- Manners expected in countries including Chile, USA and UK revealed
- In the Middle East it’s polite to eat your meal in complete silence
- And in Chile you must never ever speak with cutlery in your hands
Don’t arrive on time, never look at someone else’s dinner and always kiss your bread if it is dropped on the floor.
These are just some of the table manners travellers will encounter in countries and regions including Mexico, the Middle East and Afghanistan, according to a new infographic.
Not knowing how to slurp your ramen in Japan or how many flowers to bring your date in Russia can cause embarrassment or even offend locals – but this guide has compiled several warnings to help tourists avoid a faux pas when they sit down for dinner.
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In the Middle East, you’re expected to eat your meal in silence – so don’t start telling everyone about your day
The infographic, which was created by silverware experts Langfords, takes a look at table manners around the world, including Thailand – where you’re better off pretending you’ve left your wallet at home if you’re wealthy, as mealtimes are considered a social event and the richest pays for everyone.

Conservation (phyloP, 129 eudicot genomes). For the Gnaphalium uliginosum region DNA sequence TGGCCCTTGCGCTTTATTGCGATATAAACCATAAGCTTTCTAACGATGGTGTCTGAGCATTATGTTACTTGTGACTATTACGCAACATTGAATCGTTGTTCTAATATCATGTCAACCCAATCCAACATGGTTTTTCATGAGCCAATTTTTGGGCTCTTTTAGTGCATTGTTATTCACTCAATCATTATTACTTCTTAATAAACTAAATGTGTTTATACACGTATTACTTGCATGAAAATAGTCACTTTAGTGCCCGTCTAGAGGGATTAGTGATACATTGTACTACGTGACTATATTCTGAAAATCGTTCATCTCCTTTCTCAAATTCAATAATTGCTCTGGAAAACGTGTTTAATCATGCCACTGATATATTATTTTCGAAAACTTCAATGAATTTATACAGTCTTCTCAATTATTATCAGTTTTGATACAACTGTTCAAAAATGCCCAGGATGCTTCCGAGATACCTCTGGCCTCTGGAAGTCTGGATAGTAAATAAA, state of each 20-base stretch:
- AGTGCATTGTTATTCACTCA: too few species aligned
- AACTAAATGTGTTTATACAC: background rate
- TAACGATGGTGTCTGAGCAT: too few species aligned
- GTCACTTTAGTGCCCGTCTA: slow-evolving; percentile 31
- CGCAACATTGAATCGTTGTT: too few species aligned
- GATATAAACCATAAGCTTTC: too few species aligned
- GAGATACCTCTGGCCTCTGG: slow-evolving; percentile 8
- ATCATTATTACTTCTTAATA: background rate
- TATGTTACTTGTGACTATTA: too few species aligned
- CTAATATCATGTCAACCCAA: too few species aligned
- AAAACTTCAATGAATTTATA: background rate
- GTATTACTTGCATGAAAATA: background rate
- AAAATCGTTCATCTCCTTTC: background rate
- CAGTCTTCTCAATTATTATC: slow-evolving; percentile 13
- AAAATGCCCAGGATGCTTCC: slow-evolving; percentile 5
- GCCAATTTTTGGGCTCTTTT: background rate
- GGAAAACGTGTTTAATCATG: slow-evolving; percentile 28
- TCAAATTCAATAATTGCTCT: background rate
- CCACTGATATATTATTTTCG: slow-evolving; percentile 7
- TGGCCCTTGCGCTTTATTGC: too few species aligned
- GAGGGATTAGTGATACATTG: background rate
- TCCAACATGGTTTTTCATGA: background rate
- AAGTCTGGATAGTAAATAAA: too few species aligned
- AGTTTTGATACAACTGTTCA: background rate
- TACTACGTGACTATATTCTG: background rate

After finishing your meal you should always make sure you remove your chopsticks from your bowl, as many believe in Thailand that it symbolises death if you don’t.
In the Middle East, you’re expected to eat your meal in silence – so you shouldn’t start telling everyone about your day. You should also never pass food with your left hand.
Mexico is all about being late, so make sure you leave around 30 minutes after the time you’re scheduled to turn up. And when you do eventually sit down to eat – don’t start until your host says ‘Buen Provecho’ (enjoy your meal).
You should never spread cheese on your bread in France and it is a sin to speak while holding cutlery in Chile
The interesting infographic also revealed that it is rude to leave your shoes on and make eye contact at dinner in South Africa, that you should never spread your cheese on your bread in France and that it is a sin to speak while holding cutlery in Chile.
In some Inuit cultures of Canada it is an act of appreciation to pass wind after a meal, yet frowned upon to keep your gloves on at the table – no matter how cold it is.
In Afghanistan, you’re expected to kiss your bread if it is dropped on the floor, while in Spain it is rude to dip your bread in your soup.
In Afghanistan, you’re expected to kiss your bread if it is dropped on the floor, while in Spain it is rude to dip your bread in your soup